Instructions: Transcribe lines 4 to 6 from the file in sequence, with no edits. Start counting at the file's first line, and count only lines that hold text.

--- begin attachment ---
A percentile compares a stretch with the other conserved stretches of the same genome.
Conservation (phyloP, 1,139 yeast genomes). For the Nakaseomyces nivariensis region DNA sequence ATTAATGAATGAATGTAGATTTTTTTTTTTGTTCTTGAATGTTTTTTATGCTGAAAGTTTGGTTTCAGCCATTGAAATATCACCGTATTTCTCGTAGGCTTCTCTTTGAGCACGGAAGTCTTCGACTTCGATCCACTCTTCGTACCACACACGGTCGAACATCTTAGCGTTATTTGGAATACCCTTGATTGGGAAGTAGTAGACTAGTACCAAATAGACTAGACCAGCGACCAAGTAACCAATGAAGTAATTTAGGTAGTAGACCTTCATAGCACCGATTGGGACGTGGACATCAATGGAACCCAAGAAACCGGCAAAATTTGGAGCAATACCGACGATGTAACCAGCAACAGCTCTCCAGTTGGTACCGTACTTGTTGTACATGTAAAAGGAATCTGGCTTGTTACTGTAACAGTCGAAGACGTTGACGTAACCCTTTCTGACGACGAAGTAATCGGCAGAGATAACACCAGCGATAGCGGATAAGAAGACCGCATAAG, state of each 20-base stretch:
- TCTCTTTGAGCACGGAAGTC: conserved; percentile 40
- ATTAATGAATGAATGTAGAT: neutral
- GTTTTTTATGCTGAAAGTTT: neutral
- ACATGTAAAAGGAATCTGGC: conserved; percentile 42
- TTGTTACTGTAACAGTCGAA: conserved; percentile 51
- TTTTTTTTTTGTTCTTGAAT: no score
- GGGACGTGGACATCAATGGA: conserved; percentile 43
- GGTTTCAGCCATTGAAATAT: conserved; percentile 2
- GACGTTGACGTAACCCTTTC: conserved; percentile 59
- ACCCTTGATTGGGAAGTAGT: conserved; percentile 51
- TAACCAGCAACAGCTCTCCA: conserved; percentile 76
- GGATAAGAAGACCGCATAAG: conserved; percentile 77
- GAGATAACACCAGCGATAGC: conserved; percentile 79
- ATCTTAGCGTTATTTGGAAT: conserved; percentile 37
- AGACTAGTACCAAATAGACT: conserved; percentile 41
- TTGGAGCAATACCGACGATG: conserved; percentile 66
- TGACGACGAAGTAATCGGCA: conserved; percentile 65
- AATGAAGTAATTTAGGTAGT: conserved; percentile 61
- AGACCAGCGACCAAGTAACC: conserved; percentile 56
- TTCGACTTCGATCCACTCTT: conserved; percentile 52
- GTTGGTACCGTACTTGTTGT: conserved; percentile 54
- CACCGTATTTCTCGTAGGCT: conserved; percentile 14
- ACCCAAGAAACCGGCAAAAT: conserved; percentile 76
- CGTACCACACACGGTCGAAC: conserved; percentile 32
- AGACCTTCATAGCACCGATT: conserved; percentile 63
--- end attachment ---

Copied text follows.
- ATTAATGAATGAATGTAGAT: neutral
- GTTTTTTATGCTGAAAGTTT: neutral
- ACATGTAAAAGGAATCTGGC: conserved; percentile 42